(Laughs) Now, Stephen, isn’t that a dumb question to ask? (laughs)

I guess that’s one for the vault!

I mean, naturally, it was…it was…I’m trying to put this diplomatically. It was…different. I mean, nobody really knew — I mean, when we started the thing, no one really thought that it would end up with all these naked people in it. In fact, the way that Mark Robinson handled the naked guys I thought was brilliant, too. He did a really tasteful job on that.

Yes, there’s boys and girls naked there.

I think with all the press and all the stuff I ever did, I only had one girl who called a radio station and thought the video was bad — negative towards women, or something. I was telling her it was all in fun. If one person in a million complained, that’s not too bad. You know, they cut it off on the radio, but the beginning had a little intro that was “Thank Heaven For Little Girls”. It was on the album, though.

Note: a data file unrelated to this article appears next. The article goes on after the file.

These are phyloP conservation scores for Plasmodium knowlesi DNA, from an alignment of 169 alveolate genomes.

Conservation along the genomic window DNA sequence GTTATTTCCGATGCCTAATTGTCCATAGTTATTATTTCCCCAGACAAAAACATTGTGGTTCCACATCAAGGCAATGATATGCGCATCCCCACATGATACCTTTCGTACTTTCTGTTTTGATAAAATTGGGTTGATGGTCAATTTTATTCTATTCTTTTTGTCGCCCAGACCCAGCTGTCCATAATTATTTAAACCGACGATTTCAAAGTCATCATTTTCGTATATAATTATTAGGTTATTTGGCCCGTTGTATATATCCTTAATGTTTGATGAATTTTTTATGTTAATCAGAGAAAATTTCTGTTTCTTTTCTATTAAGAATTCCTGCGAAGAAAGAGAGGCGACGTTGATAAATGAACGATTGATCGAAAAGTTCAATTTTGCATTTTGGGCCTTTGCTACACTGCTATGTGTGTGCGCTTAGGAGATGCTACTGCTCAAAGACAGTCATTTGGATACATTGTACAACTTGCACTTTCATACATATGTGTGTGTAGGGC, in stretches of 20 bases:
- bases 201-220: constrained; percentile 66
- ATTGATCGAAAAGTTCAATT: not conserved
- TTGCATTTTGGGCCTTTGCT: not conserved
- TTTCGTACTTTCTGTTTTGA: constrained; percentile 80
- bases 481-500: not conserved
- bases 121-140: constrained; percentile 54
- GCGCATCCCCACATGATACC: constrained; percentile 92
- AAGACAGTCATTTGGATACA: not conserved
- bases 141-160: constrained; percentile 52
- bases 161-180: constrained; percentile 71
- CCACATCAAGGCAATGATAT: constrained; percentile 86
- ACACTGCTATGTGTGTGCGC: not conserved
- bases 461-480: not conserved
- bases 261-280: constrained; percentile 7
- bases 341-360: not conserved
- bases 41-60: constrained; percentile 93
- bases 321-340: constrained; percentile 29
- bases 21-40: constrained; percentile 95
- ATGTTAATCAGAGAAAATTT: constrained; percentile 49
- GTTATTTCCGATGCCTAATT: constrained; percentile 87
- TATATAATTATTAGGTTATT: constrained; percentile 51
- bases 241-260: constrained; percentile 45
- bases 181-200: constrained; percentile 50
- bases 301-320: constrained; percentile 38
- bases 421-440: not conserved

When people meet you for the first time, do they generally bring up the “Girls” video?

Not immediately, but it’s one of passing stones of history. It comes up pretty damn regularly. They’ll say, “I’ll never forget that video.” Maybe it was just silly enough.

Keep up with Dwight Twilley at his website.